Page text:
Hundreds of child abusers to get convictions reviewed

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The Independent Online

Hundreds of people jailed for abusing children are to have their convictions re-examined amid growing concern that they were found guilty in the absence of any "objective" evidence.

Hundreds of people jailed for abusing children are to have their convictions re-examined amid growing concern that they were found guilty in the absence of any "objective" evidence.

The Criminal Cases Review Commission, the legal body established by the Government to examine possible miscarriages of justice, announced yesterday it had set up a working party to look for flaws in cases of child abuse and rape, where individuals had been convicted solely on the word of the victim.

John Wagstaff, the commission's legal adviser, said: "There may well be miscarriages of justice ... where, with very little corroboration, one person's view has been taken against another's."

The decision comes amid controversy about police methods in child abuse prosecutions and particularly in relation to the practice of "trawling" children's homes and prisons for complainants against care workers. The Independent revealed last December that the commission was referring a series of child abuse cases back to the Court of Appeal after re-examining the evidence. These raised concerns at the commission, which noted 30 per cent of the cases referred to it related to sex offences.

Doubts over the integrity of child abuse investigations have been raised by an all-party parliamentary working group and led to a Commons inquiry by the Home Affairs Select Committee.

Investigations into sex abuse at children's care homes have been conducted by at least 32 of the 43 police forces in England and Wales and thousands of care workers have been accused.

Concerns over unfounded allegations increased 18 months ago after a high-profile case in which the football manager David Jones was acquitted of 20 charges of abuse linked to his time as a care home worker.

A commission spokesman, David Brittin, said yesterday: "We will be looking in a proactive way. We can go out and look at a case without anyone applying to us." The commission said it was not "touting for business".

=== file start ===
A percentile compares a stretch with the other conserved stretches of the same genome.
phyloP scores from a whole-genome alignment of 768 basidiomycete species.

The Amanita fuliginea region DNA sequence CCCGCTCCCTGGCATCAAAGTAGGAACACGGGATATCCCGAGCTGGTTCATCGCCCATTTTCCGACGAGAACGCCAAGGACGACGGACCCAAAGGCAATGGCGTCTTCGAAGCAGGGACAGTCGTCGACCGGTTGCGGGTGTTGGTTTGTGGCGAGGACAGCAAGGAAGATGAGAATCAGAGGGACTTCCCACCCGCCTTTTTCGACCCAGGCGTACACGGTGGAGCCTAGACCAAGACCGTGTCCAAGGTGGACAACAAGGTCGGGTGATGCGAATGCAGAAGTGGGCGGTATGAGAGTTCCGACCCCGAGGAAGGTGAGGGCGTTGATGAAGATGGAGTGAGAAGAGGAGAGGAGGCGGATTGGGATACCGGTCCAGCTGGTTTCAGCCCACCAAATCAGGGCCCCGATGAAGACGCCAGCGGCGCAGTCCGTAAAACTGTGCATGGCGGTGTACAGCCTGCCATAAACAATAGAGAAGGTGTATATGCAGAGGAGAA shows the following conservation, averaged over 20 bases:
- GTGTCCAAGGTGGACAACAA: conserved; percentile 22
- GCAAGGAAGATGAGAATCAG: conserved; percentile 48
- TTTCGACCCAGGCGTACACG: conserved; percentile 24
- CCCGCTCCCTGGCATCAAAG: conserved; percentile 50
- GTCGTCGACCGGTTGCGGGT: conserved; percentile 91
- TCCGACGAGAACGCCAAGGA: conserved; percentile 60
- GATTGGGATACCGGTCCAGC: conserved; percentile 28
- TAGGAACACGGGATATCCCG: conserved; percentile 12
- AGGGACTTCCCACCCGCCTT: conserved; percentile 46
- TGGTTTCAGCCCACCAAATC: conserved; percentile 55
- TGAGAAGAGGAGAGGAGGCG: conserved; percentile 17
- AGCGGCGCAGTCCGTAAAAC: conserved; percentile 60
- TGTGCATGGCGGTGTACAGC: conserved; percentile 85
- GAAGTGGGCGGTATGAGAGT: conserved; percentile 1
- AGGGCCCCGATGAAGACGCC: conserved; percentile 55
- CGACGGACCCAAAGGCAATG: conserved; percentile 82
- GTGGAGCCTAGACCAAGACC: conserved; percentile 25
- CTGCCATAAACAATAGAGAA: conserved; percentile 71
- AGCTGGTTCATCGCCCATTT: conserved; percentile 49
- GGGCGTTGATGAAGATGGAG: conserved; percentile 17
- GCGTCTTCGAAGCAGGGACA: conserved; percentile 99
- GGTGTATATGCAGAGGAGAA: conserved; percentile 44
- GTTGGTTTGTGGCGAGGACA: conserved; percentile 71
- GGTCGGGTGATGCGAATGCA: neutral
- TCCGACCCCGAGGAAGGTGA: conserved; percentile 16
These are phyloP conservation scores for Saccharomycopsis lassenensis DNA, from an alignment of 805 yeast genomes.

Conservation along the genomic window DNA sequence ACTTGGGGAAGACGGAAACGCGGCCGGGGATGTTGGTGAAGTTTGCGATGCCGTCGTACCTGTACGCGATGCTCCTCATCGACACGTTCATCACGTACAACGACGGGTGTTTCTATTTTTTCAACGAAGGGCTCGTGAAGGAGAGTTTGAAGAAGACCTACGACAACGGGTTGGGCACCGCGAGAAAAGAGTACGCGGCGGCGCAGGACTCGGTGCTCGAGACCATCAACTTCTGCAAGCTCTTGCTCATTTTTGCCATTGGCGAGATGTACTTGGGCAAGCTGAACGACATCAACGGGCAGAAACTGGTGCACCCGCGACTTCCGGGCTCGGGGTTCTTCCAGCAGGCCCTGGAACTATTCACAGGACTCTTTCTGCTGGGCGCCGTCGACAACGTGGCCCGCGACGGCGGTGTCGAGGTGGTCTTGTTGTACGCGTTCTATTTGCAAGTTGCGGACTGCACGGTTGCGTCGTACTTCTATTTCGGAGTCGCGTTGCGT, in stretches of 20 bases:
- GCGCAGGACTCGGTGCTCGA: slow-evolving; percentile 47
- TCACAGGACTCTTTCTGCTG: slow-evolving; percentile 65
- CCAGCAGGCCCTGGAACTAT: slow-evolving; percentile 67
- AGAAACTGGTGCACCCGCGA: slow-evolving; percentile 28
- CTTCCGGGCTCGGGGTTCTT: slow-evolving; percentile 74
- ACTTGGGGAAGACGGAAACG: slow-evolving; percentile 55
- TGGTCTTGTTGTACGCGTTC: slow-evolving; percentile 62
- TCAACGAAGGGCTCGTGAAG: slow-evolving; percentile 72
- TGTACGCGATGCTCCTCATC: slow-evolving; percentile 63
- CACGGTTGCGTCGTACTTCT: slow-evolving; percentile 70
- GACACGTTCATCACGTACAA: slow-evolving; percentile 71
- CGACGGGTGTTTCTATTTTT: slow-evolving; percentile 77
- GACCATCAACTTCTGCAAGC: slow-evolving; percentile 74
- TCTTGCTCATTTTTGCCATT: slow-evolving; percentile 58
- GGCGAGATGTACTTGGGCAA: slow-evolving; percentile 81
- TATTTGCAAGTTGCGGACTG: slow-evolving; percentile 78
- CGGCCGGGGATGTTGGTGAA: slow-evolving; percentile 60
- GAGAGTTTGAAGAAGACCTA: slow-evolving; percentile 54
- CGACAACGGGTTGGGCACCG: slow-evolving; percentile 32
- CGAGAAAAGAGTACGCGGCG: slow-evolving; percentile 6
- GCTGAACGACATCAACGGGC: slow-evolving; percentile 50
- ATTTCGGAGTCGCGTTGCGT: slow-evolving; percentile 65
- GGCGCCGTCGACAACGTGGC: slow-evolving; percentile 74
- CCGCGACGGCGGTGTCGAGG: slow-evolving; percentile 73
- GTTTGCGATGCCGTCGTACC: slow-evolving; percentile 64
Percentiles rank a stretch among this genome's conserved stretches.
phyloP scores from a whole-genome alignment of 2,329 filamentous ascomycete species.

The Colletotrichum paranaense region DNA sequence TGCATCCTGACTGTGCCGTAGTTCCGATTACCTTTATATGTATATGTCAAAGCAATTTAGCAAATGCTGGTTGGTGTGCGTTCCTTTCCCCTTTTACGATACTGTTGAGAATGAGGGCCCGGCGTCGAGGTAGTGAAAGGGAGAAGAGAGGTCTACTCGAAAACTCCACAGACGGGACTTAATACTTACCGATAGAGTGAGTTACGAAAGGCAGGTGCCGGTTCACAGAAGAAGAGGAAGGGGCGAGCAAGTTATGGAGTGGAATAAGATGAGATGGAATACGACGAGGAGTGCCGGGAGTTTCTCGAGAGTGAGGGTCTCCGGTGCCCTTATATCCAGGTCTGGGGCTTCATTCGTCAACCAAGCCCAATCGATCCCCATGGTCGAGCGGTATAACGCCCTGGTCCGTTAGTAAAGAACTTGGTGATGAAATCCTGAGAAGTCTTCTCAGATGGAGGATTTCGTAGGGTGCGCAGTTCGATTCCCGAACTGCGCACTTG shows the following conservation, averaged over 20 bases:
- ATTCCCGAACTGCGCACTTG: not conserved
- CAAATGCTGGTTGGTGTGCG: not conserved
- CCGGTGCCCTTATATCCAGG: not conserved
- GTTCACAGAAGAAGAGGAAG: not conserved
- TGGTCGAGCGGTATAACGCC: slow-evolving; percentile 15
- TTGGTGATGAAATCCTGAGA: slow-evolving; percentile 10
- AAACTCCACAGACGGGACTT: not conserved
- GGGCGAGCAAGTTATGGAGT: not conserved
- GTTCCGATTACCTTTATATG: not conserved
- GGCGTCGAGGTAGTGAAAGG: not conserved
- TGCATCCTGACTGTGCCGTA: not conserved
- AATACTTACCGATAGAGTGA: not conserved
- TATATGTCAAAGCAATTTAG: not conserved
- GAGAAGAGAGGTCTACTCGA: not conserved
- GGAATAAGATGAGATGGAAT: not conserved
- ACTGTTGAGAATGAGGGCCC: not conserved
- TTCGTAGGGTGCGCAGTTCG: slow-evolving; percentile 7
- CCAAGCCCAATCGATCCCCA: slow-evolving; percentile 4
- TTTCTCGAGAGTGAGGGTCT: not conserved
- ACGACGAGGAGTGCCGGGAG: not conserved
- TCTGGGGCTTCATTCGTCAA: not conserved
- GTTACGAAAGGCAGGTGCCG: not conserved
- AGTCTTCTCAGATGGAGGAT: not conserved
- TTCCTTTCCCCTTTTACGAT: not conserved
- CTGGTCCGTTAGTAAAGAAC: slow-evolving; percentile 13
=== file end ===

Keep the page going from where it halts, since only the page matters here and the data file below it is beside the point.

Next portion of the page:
The all-party parliamentary group which questioned police tactics in child abuse investigations includes Baroness Williams of Crosby and the Liverpool MP Claire Curtis-Thomas. The group is particularly concerned about allegations investigated by Merseyside Police in the 1980s and 1990s – and the effects of paying compensation to victims in child abuse cases. Victims who allege child abuse are usually guaranteed some compensation if a conviction is secured in the criminal courts.

Writing to Chris Mullin, the home affairs committee chairman, Ms Curtis-Thomas said: "There is much criticism about how the police trawl for victims and the way they conduct their interviews with the individuals who have allegedly been abused – by leading the complainant into making or asserting allegations put forward by the police."

She claimed that once a care worker had been convicted other complaints usually followed, yet many allegations referred to events 20 or 30 years ago that were hard to contest.

The home affairs committee is expected to look into the convictions of more than 100 care workers. Explaining the need for the select committee's inquiry, Mr Mullin said: "It has been suggested that a whole new genre of miscarriages of justice has arisen from the over-enthusiastic pursuit of allegations about the abuse of children in institutions many years ago."

In April, detectives in Northumbria were forced to defend their £5m Operation Rose inquiry into abuse at care homes in the North-east, after 26 members of staff were acquitted of all charges. Northumbria Police, which examined allegations dating back to the 1960s, pointed out the operation led to two men being jailed for more than 12 years in total.